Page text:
PSD2 (Payment Services Directive) implemented in The Netherlands
Is your company ready?
September 23, 2019 – The Revised Payment Services Directive (PSD2), is an expansion of the original Payment Services Directive which was implemented throughout the European Union in 2007. The original Directive was introduced to regulate and facilitate online payment services within the EU and the wider European Economic Area. PSD2 will further encourage the concept of open banking and make online payments throughout all Member States easier, faster and safer for the consumer. What does this new concept of online payment mean for your business?
Open Banking: PSD2 facilitates open banking throughout Europe, requiring the major banks to relinquish their control over their customers’ financial data and their own application programming interfaces (APIs). Independent third parties can request access who can use this information to develop services that can be tailored to suit individual customer needs.
Strong Customer Authentication (SCA): PSD2 is intended to benefit the consumer by improving their rights as well as upgrading security features for online transactions through the introduction of Strong Customer Authentication (SCA). This will require the consumer to verify their identity by using two-factor authentication, for example, combining password entry with fingerprint.
In summary, PSD2 promotes the development and use of innovative payment services and regulates 1. account information services and 2. payment initiation services.
How does it affect my business?
Banking institutions and payment service providers will have to comply with the new Directive. Online webshops/ merchants will have to upgrade their own systems; ensuring that your process of online payments is up to date and fully compliant. Inform you customers around the changes and the rules on access to systems and use of payment account information.
Banks are obliged, only on the moment the customer gives consent, to provide access to specific institutions (financial service providers) such as apps and fintech companies, of customers’ payment accounts and payment details.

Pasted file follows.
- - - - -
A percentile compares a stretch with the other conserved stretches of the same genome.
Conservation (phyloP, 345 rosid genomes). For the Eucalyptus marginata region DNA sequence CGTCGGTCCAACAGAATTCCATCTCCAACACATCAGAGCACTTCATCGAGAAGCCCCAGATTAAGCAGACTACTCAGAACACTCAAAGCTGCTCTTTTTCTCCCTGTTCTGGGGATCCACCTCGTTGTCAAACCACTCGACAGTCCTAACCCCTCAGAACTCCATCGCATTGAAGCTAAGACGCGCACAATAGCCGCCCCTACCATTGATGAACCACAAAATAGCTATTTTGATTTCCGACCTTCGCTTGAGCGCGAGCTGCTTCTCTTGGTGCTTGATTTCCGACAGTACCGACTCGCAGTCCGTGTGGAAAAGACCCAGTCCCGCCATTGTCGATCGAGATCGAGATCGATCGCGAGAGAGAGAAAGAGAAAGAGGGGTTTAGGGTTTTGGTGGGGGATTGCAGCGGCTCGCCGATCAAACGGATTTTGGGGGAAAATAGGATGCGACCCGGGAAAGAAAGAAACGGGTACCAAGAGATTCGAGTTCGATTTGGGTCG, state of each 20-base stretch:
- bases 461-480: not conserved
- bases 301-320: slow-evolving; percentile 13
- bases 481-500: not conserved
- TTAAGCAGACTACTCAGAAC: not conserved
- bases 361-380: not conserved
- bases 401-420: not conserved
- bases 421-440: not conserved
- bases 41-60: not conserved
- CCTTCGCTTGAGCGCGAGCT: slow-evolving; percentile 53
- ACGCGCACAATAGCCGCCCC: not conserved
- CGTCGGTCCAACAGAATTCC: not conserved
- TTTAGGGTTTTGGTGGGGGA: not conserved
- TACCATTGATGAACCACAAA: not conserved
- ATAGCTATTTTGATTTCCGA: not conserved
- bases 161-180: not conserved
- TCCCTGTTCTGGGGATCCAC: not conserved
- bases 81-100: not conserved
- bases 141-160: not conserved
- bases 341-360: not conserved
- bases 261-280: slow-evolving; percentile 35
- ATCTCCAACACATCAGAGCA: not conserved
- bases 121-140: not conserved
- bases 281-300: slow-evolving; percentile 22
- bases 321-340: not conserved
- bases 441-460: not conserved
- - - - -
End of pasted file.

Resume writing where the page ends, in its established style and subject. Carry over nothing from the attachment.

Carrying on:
Current banking operating models are largely closed, whereby banks own the customer interface, through which they offer their own products.
In the new model, banks are obliged, only on the moment the customer gives consent, to provide access to specific institutions (financial service providers) such as apps and FinTech companies, of customers’ payment accounts and payment details. The old model moves into a data-intensive platform with access of , platform- several financial services providers to offer customers tailored, good-value products. (e.g. TransferWise online money transfer company)
Parts of the directive, including changes to consumer rights and the ban on surcharging for use of debit-and credit cards, came into force in January 2018. The major feature like Strong Customer Authentication (SCA) is now in full effect.
More from HRM Netherlands
Marieke Stoop is the co-founder and author at HRMNetherlands.com covering Human Resources
with a focus on labour law, HR best practices and leadership.
Latest posts by Marieke Stoop (see all)
- What is eHerkenning: Authentication and Authorisation? - October 7, 2019
- How Artificial Intelligence Meets Human Resources - September 27, 2019
- ePrivacy Regulation: What Is It and How Does It Affect Your Business? - September 25, 2019